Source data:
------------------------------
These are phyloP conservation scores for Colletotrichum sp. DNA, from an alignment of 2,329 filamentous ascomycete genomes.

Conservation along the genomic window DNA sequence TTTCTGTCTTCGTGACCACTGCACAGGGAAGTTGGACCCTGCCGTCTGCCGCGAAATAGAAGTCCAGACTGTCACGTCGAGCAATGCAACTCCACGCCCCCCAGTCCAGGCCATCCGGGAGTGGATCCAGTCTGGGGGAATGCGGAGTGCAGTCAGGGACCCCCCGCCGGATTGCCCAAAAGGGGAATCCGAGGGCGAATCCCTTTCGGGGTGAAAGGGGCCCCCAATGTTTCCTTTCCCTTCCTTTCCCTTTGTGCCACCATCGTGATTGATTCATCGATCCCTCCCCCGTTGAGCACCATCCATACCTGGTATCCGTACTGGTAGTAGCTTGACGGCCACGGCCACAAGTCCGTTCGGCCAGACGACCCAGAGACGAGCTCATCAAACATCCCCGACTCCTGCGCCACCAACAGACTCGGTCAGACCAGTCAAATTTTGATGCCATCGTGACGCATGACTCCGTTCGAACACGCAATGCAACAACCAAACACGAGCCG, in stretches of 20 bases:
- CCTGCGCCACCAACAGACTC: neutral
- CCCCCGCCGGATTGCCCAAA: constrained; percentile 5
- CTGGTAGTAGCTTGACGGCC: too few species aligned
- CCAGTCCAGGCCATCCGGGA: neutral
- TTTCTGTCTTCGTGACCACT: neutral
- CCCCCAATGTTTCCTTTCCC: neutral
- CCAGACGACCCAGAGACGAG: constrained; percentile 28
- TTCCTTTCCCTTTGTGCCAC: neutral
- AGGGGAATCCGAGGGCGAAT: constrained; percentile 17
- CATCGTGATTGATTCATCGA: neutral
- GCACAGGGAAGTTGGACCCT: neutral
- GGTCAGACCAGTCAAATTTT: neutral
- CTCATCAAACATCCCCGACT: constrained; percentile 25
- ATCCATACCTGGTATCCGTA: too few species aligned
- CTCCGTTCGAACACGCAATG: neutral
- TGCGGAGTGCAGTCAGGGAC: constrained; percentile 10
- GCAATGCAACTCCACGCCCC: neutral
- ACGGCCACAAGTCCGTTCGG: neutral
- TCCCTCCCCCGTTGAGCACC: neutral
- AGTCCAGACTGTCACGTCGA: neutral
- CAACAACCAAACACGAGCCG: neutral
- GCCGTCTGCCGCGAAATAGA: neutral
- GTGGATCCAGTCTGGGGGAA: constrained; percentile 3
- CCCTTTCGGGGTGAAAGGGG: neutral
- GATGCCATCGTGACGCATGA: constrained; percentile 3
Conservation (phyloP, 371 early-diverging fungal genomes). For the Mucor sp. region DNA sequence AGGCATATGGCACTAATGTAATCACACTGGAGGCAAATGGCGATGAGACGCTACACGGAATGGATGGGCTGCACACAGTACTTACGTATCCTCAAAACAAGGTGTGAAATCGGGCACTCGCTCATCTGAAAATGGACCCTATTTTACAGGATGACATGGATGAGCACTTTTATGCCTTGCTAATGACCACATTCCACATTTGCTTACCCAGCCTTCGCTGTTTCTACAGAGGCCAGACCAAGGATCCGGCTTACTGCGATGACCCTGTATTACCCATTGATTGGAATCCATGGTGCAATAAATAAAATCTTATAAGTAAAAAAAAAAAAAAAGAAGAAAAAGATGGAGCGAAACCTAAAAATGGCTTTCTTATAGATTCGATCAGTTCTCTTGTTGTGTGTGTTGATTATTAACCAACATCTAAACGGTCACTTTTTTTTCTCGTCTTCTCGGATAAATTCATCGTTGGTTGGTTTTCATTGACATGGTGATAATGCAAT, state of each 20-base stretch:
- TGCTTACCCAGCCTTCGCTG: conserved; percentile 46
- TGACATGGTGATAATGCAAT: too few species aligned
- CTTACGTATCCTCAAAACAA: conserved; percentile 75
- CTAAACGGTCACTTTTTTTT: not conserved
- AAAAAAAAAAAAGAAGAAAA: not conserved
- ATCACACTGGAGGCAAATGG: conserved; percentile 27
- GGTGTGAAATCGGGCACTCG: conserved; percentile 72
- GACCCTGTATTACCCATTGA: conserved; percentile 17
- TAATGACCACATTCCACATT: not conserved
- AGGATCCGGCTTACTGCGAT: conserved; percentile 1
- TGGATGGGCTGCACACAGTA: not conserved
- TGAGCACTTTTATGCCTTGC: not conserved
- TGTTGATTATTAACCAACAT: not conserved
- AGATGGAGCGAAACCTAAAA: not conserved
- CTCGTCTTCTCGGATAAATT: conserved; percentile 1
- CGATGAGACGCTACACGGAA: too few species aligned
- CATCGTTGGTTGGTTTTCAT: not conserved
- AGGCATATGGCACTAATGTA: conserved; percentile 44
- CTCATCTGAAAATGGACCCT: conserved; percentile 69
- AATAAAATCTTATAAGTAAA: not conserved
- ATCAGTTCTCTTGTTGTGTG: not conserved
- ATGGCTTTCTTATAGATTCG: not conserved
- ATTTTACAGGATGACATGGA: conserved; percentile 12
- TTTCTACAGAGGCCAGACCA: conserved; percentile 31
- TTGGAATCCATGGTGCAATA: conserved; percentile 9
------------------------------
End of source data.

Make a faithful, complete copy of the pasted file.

These are phyloP conservation scores for Colletotrichum sp. DNA, from an alignment of 2,329 filamentous ascomycete genomes.

Conservation along the genomic window DNA sequence TTTCTGTCTTCGTGACCACTGCACAGGGAAGTTGGACCCTGCCGTCTGCCGCGAAATAGAAGTCCAGACTGTCACGTCGAGCAATGCAACTCCACGCCCCCCAGTCCAGGCCATCCGGGAGTGGATCCAGTCTGGGGGAATGCGGAGTGCAGTCAGGGACCCCCCGCCGGATTGCCCAAAAGGGGAATCCGAGGGCGAATCCCTTTCGGGGTGAAAGGGGCCCCCAATGTTTCCTTTCCCTTCCTTTCCCTTTGTGCCACCATCGTGATTGATTCATCGATCCCTCCCCCGTTGAGCACCATCCATACCTGGTATCCGTACTGGTAGTAGCTTGACGGCCACGGCCACAAGTCCGTTCGGCCAGACGACCCAGAGACGAGCTCATCAAACATCCCCGACTCCTGCGCCACCAACAGACTCGGTCAGACCAGTCAAATTTTGATGCCATCGTGACGCATGACTCCGTTCGAACACGCAATGCAACAACCAAACACGAGCCG, in stretches of 20 bases:
- CCTGCGCCACCAACAGACTC: neutral
- CCCCCGCCGGATTGCCCAAA: constrained; percentile 5
- CTGGTAGTAGCTTGACGGCC: too few species aligned
- CCAGTCCAGGCCATCCGGGA: neutral
- TTTCTGTCTTCGTGACCACT: neutral
- CCCCCAATGTTTCCTTTCCC: neutral
- CCAGACGACCCAGAGACGAG: constrained; percentile 28
- TTCCTTTCCCTTTGTGCCAC: neutral
- AGGGGAATCCGAGGGCGAAT: constrained; percentile 17
- CATCGTGATTGATTCATCGA: neutral
- GCACAGGGAAGTTGGACCCT: neutral
- GGTCAGACCAGTCAAATTTT: neutral
- CTCATCAAACATCCCCGACT: constrained; percentile 25
- ATCCATACCTGGTATCCGTA: too few species aligned
- CTCCGTTCGAACACGCAATG: neutral
- TGCGGAGTGCAGTCAGGGAC: constrained; percentile 10
- GCAATGCAACTCCACGCCCC: neutral
- ACGGCCACAAGTCCGTTCGG: neutral
- TCCCTCCCCCGTTGAGCACC: neutral
- AGTCCAGACTGTCACGTCGA: neutral
- CAACAACCAAACACGAGCCG: neutral
- GCCGTCTGCCGCGAAATAGA: neutral
- GTGGATCCAGTCTGGGGGAA: constrained; percentile 3
- CCCTTTCGGGGTGAAAGGGG: neutral
- GATGCCATCGTGACGCATGA: constrained; percentile 3
Conservation (phyloP, 371 early-diverging fungal genomes). For the Mucor sp. region DNA sequence AGGCATATGGCACTAATGTAATCACACTGGAGGCAAATGGCGATGAGACGCTACACGGAATGGATGGGCTGCACACAGTACTTACGTATCCTCAAAACAAGGTGTGAAATCGGGCACTCGCTCATCTGAAAATGGACCCTATTTTACAGGATGACATGGATGAGCACTTTTATGCCTTGCTAATGACCACATTCCACATTTGCTTACCCAGCCTTCGCTGTTTCTACAGAGGCCAGACCAAGGATCCGGCTTACTGCGATGACCCTGTATTACCCATTGATTGGAATCCATGGTGCAATAAATAAAATCTTATAAGTAAAAAAAAAAAAAAAGAAGAAAAAGATGGAGCGAAACCTAAAAATGGCTTTCTTATAGATTCGATCAGTTCTCTTGTTGTGTGTGTTGATTATTAACCAACATCTAAACGGTCACTTTTTTTTCTCGTCTTCTCGGATAAATTCATCGTTGGTTGGTTTTCATTGACATGGTGATAATGCAAT, state of each 20-base stretch:
- TGCTTACCCAGCCTTCGCTG: conserved; percentile 46
- TGACATGGTGATAATGCAAT: too few species aligned
- CTTACGTATCCTCAAAACAA: conserved; percentile 75
- CTAAACGGTCACTTTTTTTT: not conserved
- AAAAAAAAAAAAGAAGAAAA: not conserved
- ATCACACTGGAGGCAAATGG: conserved; percentile 27
- GGTGTGAAATCGGGCACTCG: conserved; percentile 72
- GACCCTGTATTACCCATTGA: conserved; percentile 17
- TAATGACCACATTCCACATT: not conserved
- AGGATCCGGCTTACTGCGAT: conserved; percentile 1
- TGGATGGGCTGCACACAGTA: not conserved
- TGAGCACTTTTATGCCTTGC: not conserved
- TGTTGATTATTAACCAACAT: not conserved
- AGATGGAGCGAAACCTAAAA: not conserved
- CTCGTCTTCTCGGATAAATT: conserved; percentile 1
- CGATGAGACGCTACACGGAA: too few species aligned
- CATCGTTGGTTGGTTTTCAT: not conserved
- AGGCATATGGCACTAATGTA: conserved; percentile 44
- CTCATCTGAAAATGGACCCT: conserved; percentile 69
- AATAAAATCTTATAAGTAAA: not conserved
- ATCAGTTCTCTTGTTGTGTG: not conserved
- ATGGCTTTCTTATAGATTCG: not conserved
- ATTTTACAGGATGACATGGA: conserved; percentile 12
- TTTCTACAGAGGCCAGACCA: conserved; percentile 31
- TTGGAATCCATGGTGCAATA: conserved; percentile 9